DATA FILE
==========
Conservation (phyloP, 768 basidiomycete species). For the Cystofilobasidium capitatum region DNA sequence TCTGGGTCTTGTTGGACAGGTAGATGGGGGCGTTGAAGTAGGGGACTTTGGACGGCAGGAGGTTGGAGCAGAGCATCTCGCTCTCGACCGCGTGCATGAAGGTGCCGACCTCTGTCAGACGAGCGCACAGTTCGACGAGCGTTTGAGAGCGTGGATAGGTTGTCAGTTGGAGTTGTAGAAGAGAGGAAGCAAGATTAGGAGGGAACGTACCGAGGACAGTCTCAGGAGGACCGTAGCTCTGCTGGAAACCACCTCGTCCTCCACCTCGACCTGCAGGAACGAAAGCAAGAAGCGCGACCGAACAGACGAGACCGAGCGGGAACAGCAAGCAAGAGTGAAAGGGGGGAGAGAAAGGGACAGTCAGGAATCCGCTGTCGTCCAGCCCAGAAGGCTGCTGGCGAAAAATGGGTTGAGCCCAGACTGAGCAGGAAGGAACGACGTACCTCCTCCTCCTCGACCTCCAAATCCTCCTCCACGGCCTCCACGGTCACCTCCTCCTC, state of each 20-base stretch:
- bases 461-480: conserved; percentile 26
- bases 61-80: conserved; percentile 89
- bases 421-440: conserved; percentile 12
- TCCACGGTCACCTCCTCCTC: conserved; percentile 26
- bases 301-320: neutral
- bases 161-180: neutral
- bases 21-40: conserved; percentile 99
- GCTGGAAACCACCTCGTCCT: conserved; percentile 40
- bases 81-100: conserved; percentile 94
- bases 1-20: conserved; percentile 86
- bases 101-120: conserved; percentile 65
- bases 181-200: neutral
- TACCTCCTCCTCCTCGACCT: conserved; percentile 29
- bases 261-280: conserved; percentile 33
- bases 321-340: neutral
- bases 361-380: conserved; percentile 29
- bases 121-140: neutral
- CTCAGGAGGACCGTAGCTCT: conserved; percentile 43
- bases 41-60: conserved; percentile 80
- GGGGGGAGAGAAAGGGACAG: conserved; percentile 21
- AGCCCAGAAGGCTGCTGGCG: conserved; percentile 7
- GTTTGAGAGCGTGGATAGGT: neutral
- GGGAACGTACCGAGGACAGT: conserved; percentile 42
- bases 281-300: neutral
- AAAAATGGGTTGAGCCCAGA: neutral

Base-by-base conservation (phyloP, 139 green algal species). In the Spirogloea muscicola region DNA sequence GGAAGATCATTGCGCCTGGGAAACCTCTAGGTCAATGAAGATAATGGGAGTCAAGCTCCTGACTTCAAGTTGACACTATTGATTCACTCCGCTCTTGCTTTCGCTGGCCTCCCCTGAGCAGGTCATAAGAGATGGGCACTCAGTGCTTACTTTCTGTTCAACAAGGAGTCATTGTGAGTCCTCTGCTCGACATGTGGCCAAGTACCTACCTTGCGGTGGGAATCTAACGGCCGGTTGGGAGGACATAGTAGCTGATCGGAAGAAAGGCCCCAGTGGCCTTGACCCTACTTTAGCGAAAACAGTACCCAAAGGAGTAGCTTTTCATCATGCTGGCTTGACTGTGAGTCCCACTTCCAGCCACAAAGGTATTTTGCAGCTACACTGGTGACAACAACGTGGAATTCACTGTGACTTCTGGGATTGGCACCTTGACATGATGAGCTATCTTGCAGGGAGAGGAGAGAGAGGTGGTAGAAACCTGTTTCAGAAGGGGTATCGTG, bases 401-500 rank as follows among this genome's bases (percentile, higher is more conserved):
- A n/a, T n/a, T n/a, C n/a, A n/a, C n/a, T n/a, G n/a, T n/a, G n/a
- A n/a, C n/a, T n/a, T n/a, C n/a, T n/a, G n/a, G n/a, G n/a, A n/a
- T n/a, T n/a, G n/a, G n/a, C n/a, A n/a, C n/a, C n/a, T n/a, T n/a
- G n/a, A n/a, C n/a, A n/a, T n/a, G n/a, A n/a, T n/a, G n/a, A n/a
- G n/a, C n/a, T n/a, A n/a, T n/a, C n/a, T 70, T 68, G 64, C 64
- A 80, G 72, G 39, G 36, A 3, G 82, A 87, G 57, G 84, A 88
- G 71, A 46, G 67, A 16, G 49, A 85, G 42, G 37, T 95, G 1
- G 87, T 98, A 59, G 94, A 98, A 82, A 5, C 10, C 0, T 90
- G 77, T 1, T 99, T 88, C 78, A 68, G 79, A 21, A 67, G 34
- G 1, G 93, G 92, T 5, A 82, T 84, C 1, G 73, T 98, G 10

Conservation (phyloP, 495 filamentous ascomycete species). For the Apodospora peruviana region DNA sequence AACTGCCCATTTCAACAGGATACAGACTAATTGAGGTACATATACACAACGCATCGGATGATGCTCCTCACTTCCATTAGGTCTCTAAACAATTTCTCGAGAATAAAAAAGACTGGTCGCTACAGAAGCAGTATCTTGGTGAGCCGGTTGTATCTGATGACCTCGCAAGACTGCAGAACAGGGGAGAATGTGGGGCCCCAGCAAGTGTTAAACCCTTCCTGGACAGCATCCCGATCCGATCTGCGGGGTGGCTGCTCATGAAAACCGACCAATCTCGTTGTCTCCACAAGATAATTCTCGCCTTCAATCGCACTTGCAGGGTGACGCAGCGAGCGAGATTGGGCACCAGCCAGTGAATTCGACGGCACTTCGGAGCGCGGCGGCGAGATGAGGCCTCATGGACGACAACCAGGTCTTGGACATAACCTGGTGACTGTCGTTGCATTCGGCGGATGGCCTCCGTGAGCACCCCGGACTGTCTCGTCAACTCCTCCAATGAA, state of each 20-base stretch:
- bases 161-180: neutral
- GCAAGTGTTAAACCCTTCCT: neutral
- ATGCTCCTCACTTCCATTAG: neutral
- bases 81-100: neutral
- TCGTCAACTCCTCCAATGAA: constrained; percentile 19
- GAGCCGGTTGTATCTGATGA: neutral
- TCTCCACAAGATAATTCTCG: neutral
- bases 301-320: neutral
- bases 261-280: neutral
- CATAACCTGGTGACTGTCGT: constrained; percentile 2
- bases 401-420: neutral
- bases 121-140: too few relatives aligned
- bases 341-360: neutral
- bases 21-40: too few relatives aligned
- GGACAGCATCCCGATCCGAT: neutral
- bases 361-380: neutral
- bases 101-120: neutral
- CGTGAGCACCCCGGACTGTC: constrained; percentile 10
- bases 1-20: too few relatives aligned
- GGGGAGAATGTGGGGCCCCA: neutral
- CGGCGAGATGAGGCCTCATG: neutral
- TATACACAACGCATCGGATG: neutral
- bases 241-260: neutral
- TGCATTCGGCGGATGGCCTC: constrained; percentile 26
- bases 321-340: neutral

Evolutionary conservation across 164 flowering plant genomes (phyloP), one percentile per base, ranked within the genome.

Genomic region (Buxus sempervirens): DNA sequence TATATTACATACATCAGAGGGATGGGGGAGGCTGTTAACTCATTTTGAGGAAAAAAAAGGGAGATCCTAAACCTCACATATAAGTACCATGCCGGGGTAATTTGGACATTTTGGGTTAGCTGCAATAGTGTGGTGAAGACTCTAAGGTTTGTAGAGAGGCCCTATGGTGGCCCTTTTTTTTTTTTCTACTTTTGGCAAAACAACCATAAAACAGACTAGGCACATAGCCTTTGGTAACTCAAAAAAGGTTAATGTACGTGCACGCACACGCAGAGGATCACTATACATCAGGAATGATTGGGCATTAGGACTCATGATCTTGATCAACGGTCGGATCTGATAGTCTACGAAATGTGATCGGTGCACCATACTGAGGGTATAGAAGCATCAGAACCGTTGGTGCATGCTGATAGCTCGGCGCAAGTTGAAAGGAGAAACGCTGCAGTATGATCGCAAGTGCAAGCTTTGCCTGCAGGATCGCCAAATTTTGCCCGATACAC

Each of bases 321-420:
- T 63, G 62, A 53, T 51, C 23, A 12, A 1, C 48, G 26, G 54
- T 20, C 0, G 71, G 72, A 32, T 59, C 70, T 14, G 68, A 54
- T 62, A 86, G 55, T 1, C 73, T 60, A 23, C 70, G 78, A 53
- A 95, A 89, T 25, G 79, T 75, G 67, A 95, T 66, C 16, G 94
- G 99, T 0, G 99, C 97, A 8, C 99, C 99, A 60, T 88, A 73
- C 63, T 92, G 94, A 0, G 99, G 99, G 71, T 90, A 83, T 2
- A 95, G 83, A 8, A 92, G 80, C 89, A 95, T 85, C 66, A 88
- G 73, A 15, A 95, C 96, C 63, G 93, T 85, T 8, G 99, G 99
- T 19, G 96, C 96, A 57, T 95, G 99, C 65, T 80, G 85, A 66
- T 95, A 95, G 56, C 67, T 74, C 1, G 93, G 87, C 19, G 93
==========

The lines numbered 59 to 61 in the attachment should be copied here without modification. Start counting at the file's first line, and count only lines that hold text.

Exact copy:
- CGGCGAGATGAGGCCTCATG: neutral
- TATACACAACGCATCGGATG: neutral
- bases 241-260: neutral